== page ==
Free-classification of American dialects in three conditions: natural, monotonized, and low-pass filtered speech
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Publisher:The Ohio State University
Series/Report no.:The Ohio State University. Department of Linguistics Undergraduate Research Theses; 2017
The dialects of American English have distinct features: these features include vowel shifts – the Northern Cities Chain Shift and the Southern Chain Shift (Labov, Ash, & Boberg 2006; Clopper, Pisoni, & deJong 2005) -- and prosodic variation, including intonation and rhythm (Clopper & Smiljanic 2011, 2015). In the current study, I ran three conditions to test which prosodic cues listeners were using when classifying talkers by regional dialect. American English has six distinct dialects: Northern, Southern, Midland, Mid-Atlantic, Western, and New-England (Labov, Ash, & Boberg 2006). Participants listened to 60 talkers, 10 from each of the six regional American English dialects, and were asked to sort the talkers into groups by dialect using free-classification. All of the talkers read the same sentence, which was manipulated in two of the three conditions. The first condition left the talkers’ voices natural and un-manipulated. The second condition monotonized all of the talkers’ voices. The third condition ran all of the talkers’ voices through a low-pass filter, which removed everything above 400 Hz. Results indicated that all participants, regardless of condition, made about 9 groups of talkers on average. Results also revealed effects of condition and talker dialect on accuracy. For the condition accuracy, the monotonized condition had the most accurate groupings, while the low-pass filtered condition had the least accurate groupings. For the talker dialect accuracy, the Western dialect had the most accurate groupings while the Southern dialect had the least accurate groupings. Multidimensional scaling (MDS) plots visualized the groupings made for each condition. In both the natural and monotonized condition, participants were using dialect and gender to sort talkers. In the low-pass filtered condition, participants were using gender and not dialect to sort talkers, and the MDS plot looked different from the other MDS plots indicating that intonation alone was not effective for dialect classification.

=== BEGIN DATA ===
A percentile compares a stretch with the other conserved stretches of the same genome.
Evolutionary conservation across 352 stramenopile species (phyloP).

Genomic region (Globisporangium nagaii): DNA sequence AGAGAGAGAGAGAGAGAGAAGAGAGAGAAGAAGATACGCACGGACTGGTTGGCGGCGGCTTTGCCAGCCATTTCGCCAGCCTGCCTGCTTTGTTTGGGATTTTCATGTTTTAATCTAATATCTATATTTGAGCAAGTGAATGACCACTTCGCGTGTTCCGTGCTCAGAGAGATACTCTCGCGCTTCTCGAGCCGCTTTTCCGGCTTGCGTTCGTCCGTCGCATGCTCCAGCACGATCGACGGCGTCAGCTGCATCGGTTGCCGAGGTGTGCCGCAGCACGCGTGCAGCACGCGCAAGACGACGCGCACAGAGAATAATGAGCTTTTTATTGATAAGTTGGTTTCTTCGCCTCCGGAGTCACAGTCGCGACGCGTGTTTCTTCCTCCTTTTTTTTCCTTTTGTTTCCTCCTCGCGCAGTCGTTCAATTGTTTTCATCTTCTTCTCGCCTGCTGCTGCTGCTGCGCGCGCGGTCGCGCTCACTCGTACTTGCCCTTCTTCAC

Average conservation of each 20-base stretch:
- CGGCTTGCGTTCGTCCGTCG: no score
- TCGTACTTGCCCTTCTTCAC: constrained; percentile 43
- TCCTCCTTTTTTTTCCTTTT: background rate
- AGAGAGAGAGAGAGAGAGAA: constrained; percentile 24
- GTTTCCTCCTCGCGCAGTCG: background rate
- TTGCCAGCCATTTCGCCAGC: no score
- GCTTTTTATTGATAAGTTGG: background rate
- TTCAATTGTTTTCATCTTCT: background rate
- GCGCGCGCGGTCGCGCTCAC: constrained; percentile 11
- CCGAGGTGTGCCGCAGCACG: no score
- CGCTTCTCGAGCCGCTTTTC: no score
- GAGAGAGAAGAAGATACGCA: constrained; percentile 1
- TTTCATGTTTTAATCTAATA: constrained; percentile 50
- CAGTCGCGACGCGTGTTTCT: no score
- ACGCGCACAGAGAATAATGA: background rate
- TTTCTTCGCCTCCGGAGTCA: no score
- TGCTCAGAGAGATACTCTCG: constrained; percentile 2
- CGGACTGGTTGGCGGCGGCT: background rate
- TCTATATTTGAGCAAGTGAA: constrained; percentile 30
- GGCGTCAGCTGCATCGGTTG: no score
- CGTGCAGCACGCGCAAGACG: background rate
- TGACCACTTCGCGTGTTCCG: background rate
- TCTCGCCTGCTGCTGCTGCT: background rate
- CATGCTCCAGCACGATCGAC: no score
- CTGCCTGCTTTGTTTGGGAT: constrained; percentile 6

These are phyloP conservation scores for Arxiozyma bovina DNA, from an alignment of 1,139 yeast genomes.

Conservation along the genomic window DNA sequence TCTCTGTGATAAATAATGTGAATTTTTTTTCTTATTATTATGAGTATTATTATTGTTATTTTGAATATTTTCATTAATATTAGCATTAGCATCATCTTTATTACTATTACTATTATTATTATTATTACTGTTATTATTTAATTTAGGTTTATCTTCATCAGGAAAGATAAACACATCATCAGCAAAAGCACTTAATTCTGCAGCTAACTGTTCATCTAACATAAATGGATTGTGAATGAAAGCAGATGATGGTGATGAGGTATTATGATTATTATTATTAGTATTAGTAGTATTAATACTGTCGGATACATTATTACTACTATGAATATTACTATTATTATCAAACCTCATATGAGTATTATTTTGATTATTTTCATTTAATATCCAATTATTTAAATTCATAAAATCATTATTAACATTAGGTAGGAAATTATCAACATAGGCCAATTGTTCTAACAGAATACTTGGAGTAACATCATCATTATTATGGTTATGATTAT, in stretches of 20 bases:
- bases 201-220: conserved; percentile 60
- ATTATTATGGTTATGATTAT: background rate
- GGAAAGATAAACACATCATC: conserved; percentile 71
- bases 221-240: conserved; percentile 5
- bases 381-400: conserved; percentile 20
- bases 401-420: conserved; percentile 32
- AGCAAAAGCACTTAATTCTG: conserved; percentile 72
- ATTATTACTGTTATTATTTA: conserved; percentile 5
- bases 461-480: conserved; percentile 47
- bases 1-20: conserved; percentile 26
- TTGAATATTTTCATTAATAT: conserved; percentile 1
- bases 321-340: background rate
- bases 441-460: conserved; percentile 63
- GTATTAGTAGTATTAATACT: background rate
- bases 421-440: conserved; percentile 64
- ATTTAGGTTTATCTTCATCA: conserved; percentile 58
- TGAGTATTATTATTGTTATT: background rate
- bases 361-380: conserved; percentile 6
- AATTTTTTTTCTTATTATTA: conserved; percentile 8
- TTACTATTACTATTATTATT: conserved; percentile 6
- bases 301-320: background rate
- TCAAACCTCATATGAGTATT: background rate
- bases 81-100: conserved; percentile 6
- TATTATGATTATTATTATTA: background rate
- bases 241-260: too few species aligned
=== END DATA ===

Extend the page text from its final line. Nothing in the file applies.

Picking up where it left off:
Academic Major: Linguistics
This thesis was funded by the Undergraduate Research Scholarship.
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